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Insurer CIOs get to grips with behavioural economics

Posted June 1, 2018

David Worsfold

The prospect of applying analysis derived from behavioural economics to create uncorrelated strategies that have the potential to protect against downside risks engaged an audience of insurance chief investment officers at the recent Insurance Investment Exchange roundtable, hosted by Axa Investment Managers.

The scene was set by Bob Swarup, principal at Camdor Global Advisors and founder of the Insurance Investment Exchange. He said there was an uplift of interest in behavioral economics and the part human bias plays in investment decisions. Technology was playing a big part in this uplift: “Technology changes but human nature doesn’t. However, we now have technology powerful enough to analyse human nature and how human nature makes constant adjustments depending on experience”.

As many insurers look to tackle the persistent backdrop of low yields and volatile market conditions by diversifying their portfolios away from traditional asset classes, there has been rising interest in new ways of harvesting some of the persistent structural dislocations seen in markets and the risk premia observed, said Swarup: “This strategy holds the promise of uncorrelated returns while also controlling volatility and at palatable regulatory costs. This is a holy trinity for insurance investment, if there ever was one”.

He said the market was at a potential turning point as human memory and direct experience plays a major part in decision making. Citing what he called the ‘Moses Principle’ – that after 40 years in the desert a generation had passed on and for the younger generation anything looked better than life in a barren terrain– he said attitudes to interest rates were showing the limits of human experience in the investment markets.

“After ten years at 0% or thereabouts, any uplift in rates will look good to people with little experience of the world before the financial crisis, even if they do not rise as high as before”.

This theme of the limits of human memory was taken up by Augustin Landier, a visiting professor of finance at Harvard Business School, who is head of research at AXA IM Chorus.

“The limits of human memory introduce biases and the brain often neglects smaller, but potentially significant, effects. This was explored by the economist Herbert Simon in ‘Bounded Rationality’ as long ago as 1978. The post-financial crisis era has seen a new interest in these ideas”.

Landier said that one of the reasons for the revival of interest in these ideas and the new enthusiasm for applying them to institutional investment strategies was the availability of new data sources. The first generation of behavioural finance analysis was based on prices and accounting reports. It was very statistical and the time lags because of reporting delays often led to a slow awareness of important positive and negative factors.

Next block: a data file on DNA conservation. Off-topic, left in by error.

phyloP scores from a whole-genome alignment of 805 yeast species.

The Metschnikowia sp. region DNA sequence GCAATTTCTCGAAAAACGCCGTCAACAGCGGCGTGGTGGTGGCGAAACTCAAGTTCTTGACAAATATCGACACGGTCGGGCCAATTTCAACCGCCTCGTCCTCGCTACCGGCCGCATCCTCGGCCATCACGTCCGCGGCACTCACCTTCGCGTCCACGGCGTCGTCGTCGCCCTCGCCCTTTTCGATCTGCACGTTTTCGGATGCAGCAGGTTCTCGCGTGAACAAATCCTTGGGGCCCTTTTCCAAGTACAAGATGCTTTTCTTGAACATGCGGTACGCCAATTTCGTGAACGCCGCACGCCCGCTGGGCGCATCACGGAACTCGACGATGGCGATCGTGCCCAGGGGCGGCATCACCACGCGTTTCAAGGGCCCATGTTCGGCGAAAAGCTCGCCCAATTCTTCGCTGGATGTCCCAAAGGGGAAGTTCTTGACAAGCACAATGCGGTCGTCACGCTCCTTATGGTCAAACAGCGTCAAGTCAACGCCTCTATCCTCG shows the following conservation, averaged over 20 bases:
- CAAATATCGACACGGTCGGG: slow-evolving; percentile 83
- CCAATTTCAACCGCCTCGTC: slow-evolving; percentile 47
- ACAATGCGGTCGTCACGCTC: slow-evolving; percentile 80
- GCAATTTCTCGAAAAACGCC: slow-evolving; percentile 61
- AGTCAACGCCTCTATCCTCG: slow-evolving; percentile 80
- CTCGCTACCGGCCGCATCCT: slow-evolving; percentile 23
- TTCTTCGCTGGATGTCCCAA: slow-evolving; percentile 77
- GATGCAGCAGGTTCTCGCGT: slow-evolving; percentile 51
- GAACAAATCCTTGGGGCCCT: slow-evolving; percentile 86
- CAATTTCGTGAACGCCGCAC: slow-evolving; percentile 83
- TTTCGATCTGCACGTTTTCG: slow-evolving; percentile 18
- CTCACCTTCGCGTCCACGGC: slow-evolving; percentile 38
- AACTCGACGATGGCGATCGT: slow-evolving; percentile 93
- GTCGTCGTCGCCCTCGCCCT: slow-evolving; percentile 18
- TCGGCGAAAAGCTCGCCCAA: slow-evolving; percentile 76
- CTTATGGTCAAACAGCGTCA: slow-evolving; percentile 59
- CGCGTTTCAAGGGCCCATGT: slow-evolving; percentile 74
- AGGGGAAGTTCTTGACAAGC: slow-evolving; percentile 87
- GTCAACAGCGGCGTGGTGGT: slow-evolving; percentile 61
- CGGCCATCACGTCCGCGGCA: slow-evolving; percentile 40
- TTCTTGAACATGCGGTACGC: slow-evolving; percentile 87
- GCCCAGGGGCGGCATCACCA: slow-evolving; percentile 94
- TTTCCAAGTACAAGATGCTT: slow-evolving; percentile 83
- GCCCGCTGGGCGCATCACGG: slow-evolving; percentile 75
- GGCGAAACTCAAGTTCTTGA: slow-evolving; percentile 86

The new generation of data from forecasts, news and textual sources coupled with the speed of availability and analysis has transformed behavioural finance.

There are still limitations, however. There needs to be a very large base of company data for it to work as a strategy, typically between 1000 and 5000 firms. There is also a need to monitor potential over-reaction to certain variables: “Analysts overweight earnings against cash flow. This is because you need to analyse accounts to get a true picture of cash flow”.

The need to use broad datasets and to dig deep into them is vital, said Landier: “There are dangers of everyone using the same data and therefore creating a herd effect”.

The big challenges in developing uncorrelated strategies using this analysis are whether they can produce stable results across market cycles and whether they can aspire to produce alpha. Alongside these is the potential regulatory capital cost but by focusing on liquid assets and transparency, this can be carefully controlled, said Landier.

The discussion around the table explored how this approach could be applied to some of the challenges insurers face, and indeed some have already begun to.

Brexit was one example of an event where traditional analytical tools did not produce the right information. Pre-referendum, the expectation was that equity markets would tank if there was a No vote. This didn’t happen because of the FX factors. Why wasn’t this factored into forecasts? Was it counter-intuitive and therefore overlooked?

For some participants, Brexit was a potential game-changer because it exposed how little they understand about politics and the behavioural implications of major political changes, something that has potentially significant implications across entire portfolios and all asset classes.

Others highlighted the need to examine the behavioural implications of regulatory actions, especially as the current regulatory regimes pre-determine large bond holdings, itself a behavioural bias.

The conservatism of boards and investment committees – another behavioural bias – was a potential inhibiting factor in the widespread adoption of uncorrelated approaches. Insurers want stability of returns over longer durations and are often cautious about strategies that involve significant commitment to alternative assets.

But there was also a sense of paradigms shifting. The potential of the “industrialising and multiplying” of information sources, coupled with new analytical techniques such as textual analysis and machine learning, opens up the way for all of these behavioural biases to be taken into account and for insurers to evolve new strategies to complement their traditional reliance on fixed income.

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